• Pennsylvania Democrat John Fetterman gave his first interview Wednesday since suffering a stroke.
  • Fetterman, who has been off the campaign trail since May, said he's "feeling really good."
  • But he said that he's working with a speech therapist to address some issues with his hearing.

In his first interview since he "almost died" from a stroke in May, John Fetterman — the Pennsylvania Democrat running for Senate against Dr. Mehmet Oz — said he's "absolutely" capable of returning to the campaign trail.

Speaking to the Pittsburgh Post-Gazette, Fetterman, currently serving as lieutenant governor, said he is "feeling really good" and hopes to return to in-person campaigning "very soon." But the candidate also conceded he still has some trouble related to speech and hearing for which he is receiving treatment.

"I might miss a word every now and then in a conversation, or I might slur two words. Even then, I think that's infrequent," Fetterman said. "So I feel like we are ready to run, and that's the only issues I have. That's the absolute truth, 100%."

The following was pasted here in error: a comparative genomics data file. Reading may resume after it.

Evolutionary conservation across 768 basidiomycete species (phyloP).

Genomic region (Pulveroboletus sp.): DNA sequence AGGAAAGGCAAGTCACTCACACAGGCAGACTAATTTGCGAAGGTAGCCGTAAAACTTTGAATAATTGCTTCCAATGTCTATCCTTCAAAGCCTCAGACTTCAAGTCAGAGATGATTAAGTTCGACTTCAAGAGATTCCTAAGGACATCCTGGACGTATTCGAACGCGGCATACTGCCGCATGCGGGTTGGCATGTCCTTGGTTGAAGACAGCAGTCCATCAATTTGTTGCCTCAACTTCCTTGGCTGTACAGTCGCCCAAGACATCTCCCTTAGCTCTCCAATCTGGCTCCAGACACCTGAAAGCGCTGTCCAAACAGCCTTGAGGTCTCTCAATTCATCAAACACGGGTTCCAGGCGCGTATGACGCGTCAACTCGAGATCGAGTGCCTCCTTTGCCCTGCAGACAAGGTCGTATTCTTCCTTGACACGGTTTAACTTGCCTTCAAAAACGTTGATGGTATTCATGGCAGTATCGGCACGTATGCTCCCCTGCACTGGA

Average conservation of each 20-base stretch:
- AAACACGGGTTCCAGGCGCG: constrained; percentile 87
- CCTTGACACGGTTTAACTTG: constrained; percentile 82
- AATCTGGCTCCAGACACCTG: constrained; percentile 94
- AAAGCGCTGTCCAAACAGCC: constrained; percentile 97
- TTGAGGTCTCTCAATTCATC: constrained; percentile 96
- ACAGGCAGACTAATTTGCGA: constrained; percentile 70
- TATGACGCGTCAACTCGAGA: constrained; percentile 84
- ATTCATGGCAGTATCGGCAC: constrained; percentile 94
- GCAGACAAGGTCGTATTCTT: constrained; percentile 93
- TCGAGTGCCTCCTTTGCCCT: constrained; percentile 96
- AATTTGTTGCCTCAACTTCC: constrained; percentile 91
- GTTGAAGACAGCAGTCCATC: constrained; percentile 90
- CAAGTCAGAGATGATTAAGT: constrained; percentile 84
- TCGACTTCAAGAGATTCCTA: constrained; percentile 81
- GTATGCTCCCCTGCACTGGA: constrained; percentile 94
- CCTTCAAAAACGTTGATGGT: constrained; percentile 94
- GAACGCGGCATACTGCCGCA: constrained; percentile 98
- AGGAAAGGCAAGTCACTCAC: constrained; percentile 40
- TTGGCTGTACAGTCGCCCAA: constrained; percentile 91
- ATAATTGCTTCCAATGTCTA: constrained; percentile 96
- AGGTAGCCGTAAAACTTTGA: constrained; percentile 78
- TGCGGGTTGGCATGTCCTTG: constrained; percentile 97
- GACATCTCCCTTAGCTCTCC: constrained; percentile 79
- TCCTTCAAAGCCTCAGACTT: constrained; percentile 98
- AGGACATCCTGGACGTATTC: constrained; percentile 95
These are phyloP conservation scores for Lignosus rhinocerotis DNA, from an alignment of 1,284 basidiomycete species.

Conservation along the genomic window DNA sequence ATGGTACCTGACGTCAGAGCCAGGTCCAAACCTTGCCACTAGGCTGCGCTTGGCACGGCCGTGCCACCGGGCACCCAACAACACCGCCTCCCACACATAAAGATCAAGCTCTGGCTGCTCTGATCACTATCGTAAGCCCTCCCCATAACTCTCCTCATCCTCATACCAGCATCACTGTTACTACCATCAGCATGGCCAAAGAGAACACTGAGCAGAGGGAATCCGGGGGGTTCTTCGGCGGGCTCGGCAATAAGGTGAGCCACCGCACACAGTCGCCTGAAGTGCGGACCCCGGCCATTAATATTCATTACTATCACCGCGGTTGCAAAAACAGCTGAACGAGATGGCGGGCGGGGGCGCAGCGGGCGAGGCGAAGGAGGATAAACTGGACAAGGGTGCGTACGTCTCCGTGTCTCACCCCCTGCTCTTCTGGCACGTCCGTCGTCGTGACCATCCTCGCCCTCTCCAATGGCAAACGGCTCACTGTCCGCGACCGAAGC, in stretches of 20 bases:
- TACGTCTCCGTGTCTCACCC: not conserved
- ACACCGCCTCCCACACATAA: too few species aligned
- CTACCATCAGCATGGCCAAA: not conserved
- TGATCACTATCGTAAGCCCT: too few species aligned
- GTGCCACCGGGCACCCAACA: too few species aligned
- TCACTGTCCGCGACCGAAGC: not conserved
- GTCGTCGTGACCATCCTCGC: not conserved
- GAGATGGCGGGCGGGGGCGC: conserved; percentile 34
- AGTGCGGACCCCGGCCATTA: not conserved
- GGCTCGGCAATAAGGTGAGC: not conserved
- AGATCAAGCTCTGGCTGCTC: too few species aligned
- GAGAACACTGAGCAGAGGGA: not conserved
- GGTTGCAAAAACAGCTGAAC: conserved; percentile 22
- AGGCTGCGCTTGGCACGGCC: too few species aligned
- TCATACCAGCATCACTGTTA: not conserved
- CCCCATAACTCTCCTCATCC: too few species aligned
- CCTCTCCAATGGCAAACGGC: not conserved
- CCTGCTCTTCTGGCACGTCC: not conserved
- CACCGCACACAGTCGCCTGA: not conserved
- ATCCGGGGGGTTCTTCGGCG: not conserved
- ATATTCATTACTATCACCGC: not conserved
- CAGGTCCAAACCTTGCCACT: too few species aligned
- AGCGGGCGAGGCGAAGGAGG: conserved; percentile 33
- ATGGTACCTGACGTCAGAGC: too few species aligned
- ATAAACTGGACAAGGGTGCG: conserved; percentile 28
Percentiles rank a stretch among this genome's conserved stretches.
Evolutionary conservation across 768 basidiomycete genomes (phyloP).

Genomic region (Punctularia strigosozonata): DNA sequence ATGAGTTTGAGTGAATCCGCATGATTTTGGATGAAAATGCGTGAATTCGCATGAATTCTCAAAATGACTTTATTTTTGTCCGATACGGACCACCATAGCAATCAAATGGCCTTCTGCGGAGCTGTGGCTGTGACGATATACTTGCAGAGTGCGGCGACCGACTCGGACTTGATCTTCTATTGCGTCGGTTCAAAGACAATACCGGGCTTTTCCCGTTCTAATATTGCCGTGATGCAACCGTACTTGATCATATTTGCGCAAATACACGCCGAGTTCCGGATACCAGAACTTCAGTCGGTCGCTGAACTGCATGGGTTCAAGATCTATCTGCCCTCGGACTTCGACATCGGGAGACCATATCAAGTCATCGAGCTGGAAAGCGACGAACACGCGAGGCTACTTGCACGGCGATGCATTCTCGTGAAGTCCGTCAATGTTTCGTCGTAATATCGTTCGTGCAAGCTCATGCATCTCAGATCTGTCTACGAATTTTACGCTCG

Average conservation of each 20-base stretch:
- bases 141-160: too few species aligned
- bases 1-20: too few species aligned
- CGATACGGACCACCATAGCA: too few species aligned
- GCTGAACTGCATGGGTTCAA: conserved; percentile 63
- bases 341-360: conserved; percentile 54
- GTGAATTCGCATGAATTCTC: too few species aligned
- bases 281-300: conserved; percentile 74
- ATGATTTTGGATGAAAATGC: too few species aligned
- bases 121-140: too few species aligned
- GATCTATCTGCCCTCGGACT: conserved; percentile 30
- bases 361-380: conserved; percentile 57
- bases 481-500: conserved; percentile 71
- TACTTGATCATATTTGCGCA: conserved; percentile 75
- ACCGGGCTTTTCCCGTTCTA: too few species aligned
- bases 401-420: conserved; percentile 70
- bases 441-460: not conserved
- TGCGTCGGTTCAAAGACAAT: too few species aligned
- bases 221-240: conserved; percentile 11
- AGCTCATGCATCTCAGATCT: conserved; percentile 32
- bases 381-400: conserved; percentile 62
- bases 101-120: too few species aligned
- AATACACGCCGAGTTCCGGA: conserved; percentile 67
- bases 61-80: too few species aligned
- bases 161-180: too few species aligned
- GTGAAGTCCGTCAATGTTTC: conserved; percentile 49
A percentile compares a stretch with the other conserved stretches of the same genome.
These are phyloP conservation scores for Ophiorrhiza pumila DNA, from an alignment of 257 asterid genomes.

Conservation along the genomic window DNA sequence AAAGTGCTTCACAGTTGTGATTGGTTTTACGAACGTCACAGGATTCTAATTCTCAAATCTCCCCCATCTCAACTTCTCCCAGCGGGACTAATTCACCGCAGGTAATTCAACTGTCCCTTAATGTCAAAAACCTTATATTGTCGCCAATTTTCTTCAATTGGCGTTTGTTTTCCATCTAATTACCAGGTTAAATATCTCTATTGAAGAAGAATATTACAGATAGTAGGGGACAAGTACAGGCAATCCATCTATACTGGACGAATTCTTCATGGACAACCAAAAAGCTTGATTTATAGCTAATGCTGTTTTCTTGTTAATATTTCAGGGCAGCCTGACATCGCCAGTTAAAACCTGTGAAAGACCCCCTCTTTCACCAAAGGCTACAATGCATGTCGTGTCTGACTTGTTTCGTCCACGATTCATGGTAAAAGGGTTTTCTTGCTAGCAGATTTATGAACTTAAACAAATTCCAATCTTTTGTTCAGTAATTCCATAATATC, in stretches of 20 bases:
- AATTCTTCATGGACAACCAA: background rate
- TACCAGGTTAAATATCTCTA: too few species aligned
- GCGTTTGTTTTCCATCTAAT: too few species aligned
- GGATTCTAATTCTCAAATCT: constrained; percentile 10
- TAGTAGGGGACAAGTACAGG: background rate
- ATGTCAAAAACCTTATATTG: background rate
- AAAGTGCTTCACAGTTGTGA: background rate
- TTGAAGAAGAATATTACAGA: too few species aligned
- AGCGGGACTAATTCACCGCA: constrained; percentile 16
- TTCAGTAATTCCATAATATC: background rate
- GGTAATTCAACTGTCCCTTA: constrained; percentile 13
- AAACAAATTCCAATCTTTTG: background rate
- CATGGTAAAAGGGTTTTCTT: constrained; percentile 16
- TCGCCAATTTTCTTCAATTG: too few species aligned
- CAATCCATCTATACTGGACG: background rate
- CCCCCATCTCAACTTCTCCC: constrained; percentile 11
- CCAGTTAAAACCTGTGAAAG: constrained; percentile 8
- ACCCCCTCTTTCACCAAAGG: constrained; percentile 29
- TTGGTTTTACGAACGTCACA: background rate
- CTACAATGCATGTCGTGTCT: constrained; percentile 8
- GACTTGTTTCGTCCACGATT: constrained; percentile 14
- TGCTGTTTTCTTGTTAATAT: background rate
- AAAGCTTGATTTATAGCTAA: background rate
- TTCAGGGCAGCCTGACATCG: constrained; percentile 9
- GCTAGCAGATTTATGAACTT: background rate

Fetterman suffered a stroke on the eve of his victory in the Democratic primary. At the time, he said that he "should have taken my health more seriously" but had avoided going to a doctor despite feeling unwell. "As a result, I almost died."

Recovering at his home in Braddock, the town in Western Pennsylvania where he spent more than a decade as mayor, Fetterman said he walks up to 5 miles a day. He also is "very involved in our social media," he said — the campaign has regularly trolled Oz, his Republican opponent, for maintaining a home in New Jersey (Oz says he now lives, as of last year, with his in-laws in the Philadelphia suburbs).

Fetterman, who made his first in-person appearance in weeks when he spoke to campaign volunteers earlier this month, said he is preparing to return to more in-person events soon. He will be in Philadelphia on Wednesday for private fundraisers, the Post-Gazette reported.

The Fetterman-Oz matchup is being closely watched nationally, seen as Democrats' best chance to pick up a Senate seat — the two are running to replace retiring Sen. Pat Toomey, a Republican — in the 2022 midterm elections.

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